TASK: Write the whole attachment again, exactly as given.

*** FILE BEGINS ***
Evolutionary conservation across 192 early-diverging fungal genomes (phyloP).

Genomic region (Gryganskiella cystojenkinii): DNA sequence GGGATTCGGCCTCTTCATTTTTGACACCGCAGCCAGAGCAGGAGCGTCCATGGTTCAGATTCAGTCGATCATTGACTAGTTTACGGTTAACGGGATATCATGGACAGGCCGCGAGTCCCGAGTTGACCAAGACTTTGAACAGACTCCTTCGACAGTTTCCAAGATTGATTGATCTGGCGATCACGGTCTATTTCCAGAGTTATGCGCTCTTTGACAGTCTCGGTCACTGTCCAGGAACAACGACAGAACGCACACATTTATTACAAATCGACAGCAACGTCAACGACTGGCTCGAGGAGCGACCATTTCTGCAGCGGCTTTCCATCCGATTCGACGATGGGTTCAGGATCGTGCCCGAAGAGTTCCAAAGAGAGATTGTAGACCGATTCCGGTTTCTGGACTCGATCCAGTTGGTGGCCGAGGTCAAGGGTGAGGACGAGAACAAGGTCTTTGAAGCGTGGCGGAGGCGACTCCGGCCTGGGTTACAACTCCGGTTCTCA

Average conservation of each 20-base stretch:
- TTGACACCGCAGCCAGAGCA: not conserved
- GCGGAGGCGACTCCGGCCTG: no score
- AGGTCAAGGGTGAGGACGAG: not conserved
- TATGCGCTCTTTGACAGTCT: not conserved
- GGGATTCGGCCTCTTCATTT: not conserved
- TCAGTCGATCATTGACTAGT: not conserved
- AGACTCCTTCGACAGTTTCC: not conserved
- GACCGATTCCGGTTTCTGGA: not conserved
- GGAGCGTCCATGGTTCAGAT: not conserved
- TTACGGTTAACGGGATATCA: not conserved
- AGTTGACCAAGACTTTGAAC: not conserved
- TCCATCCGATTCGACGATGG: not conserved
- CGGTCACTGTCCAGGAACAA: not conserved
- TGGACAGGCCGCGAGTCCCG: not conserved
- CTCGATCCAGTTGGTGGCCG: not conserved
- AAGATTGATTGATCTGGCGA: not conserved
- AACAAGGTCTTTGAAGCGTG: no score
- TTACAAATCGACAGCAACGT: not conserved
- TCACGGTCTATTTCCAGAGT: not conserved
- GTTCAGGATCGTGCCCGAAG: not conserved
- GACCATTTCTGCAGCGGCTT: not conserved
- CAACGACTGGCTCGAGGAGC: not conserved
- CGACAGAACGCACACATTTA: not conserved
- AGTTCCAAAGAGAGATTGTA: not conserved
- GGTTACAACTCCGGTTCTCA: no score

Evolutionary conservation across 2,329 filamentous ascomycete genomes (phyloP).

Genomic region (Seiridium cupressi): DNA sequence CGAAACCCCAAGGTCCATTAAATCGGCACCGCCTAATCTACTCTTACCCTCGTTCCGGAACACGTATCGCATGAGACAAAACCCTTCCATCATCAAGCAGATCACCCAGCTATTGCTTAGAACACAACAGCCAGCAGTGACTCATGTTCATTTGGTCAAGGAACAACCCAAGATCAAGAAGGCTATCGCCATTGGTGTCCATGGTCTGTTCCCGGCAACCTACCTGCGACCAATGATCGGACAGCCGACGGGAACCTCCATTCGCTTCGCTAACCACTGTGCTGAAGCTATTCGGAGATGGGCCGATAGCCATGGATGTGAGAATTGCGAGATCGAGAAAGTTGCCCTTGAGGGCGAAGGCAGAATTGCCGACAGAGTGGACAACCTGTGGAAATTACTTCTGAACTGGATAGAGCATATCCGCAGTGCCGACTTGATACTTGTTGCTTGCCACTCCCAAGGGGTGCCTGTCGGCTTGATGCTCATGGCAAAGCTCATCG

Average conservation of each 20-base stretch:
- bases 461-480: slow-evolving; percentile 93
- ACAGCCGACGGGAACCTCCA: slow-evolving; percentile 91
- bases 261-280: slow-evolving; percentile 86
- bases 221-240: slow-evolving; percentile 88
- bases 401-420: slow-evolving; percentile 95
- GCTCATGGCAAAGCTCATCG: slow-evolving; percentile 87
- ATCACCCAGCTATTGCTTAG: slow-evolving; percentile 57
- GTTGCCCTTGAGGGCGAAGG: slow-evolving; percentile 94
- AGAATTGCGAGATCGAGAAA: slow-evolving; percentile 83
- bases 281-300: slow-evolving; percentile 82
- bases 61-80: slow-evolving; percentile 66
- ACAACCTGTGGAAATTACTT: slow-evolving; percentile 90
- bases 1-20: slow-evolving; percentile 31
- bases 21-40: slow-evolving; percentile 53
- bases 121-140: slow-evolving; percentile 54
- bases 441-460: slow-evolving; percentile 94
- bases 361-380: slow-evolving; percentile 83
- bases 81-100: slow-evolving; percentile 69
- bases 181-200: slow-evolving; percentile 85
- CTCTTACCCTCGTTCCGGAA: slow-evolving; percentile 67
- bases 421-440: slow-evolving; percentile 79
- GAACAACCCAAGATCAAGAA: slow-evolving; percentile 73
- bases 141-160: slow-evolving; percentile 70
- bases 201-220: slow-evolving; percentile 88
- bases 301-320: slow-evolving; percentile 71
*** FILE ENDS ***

Evolutionary conservation across 192 early-diverging fungal genomes (phyloP).

Genomic region (Gryganskiella cystojenkinii): DNA sequence GGGATTCGGCCTCTTCATTTTTGACACCGCAGCCAGAGCAGGAGCGTCCATGGTTCAGATTCAGTCGATCATTGACTAGTTTACGGTTAACGGGATATCATGGACAGGCCGCGAGTCCCGAGTTGACCAAGACTTTGAACAGACTCCTTCGACAGTTTCCAAGATTGATTGATCTGGCGATCACGGTCTATTTCCAGAGTTATGCGCTCTTTGACAGTCTCGGTCACTGTCCAGGAACAACGACAGAACGCACACATTTATTACAAATCGACAGCAACGTCAACGACTGGCTCGAGGAGCGACCATTTCTGCAGCGGCTTTCCATCCGATTCGACGATGGGTTCAGGATCGTGCCCGAAGAGTTCCAAAGAGAGATTGTAGACCGATTCCGGTTTCTGGACTCGATCCAGTTGGTGGCCGAGGTCAAGGGTGAGGACGAGAACAAGGTCTTTGAAGCGTGGCGGAGGCGACTCCGGCCTGGGTTACAACTCCGGTTCTCA

Average conservation of each 20-base stretch:
- TTGACACCGCAGCCAGAGCA: not conserved
- GCGGAGGCGACTCCGGCCTG: no score
- AGGTCAAGGGTGAGGACGAG: not conserved
- TATGCGCTCTTTGACAGTCT: not conserved
- GGGATTCGGCCTCTTCATTT: not conserved
- TCAGTCGATCATTGACTAGT: not conserved
- AGACTCCTTCGACAGTTTCC: not conserved
- GACCGATTCCGGTTTCTGGA: not conserved
- GGAGCGTCCATGGTTCAGAT: not conserved
- TTACGGTTAACGGGATATCA: not conserved
- AGTTGACCAAGACTTTGAAC: not conserved
- TCCATCCGATTCGACGATGG: not conserved
- CGGTCACTGTCCAGGAACAA: not conserved
- TGGACAGGCCGCGAGTCCCG: not conserved
- CTCGATCCAGTTGGTGGCCG: not conserved
- AAGATTGATTGATCTGGCGA: not conserved
- AACAAGGTCTTTGAAGCGTG: no score
- TTACAAATCGACAGCAACGT: not conserved
- TCACGGTCTATTTCCAGAGT: not conserved
- GTTCAGGATCGTGCCCGAAG: not conserved
- GACCATTTCTGCAGCGGCTT: not conserved
- CAACGACTGGCTCGAGGAGC: not conserved
- CGACAGAACGCACACATTTA: not conserved
- AGTTCCAAAGAGAGATTGTA: not conserved
- GGTTACAACTCCGGTTCTCA: no score

Evolutionary conservation across 2,329 filamentous ascomycete genomes (phyloP).

Genomic region (Seiridium cupressi): DNA sequence CGAAACCCCAAGGTCCATTAAATCGGCACCGCCTAATCTACTCTTACCCTCGTTCCGGAACACGTATCGCATGAGACAAAACCCTTCCATCATCAAGCAGATCACCCAGCTATTGCTTAGAACACAACAGCCAGCAGTGACTCATGTTCATTTGGTCAAGGAACAACCCAAGATCAAGAAGGCTATCGCCATTGGTGTCCATGGTCTGTTCCCGGCAACCTACCTGCGACCAATGATCGGACAGCCGACGGGAACCTCCATTCGCTTCGCTAACCACTGTGCTGAAGCTATTCGGAGATGGGCCGATAGCCATGGATGTGAGAATTGCGAGATCGAGAAAGTTGCCCTTGAGGGCGAAGGCAGAATTGCCGACAGAGTGGACAACCTGTGGAAATTACTTCTGAACTGGATAGAGCATATCCGCAGTGCCGACTTGATACTTGTTGCTTGCCACTCCCAAGGGGTGCCTGTCGGCTTGATGCTCATGGCAAAGCTCATCG

Average conservation of each 20-base stretch:
- bases 461-480: slow-evolving; percentile 93
- ACAGCCGACGGGAACCTCCA: slow-evolving; percentile 91
- bases 261-280: slow-evolving; percentile 86
- bases 221-240: slow-evolving; percentile 88
- bases 401-420: slow-evolving; percentile 95
- GCTCATGGCAAAGCTCATCG: slow-evolving; percentile 87
- ATCACCCAGCTATTGCTTAG: slow-evolving; percentile 57
- GTTGCCCTTGAGGGCGAAGG: slow-evolving; percentile 94
- AGAATTGCGAGATCGAGAAA: slow-evolving; percentile 83
- bases 281-300: slow-evolving; percentile 82
- bases 61-80: slow-evolving; percentile 66
- ACAACCTGTGGAAATTACTT: slow-evolving; percentile 90
- bases 1-20: slow-evolving; percentile 31
- bases 21-40: slow-evolving; percentile 53
- bases 121-140: slow-evolving; percentile 54
- bases 441-460: slow-evolving; percentile 94
- bases 361-380: slow-evolving; percentile 83
- bases 81-100: slow-evolving; percentile 69
- bases 181-200: slow-evolving; percentile 85
- CTCTTACCCTCGTTCCGGAA: slow-evolving; percentile 67
- bases 421-440: slow-evolving; percentile 79
- GAACAACCCAAGATCAAGAA: slow-evolving; percentile 73
- bases 141-160: slow-evolving; percentile 70
- bases 201-220: slow-evolving; percentile 88
- bases 301-320: slow-evolving; percentile 71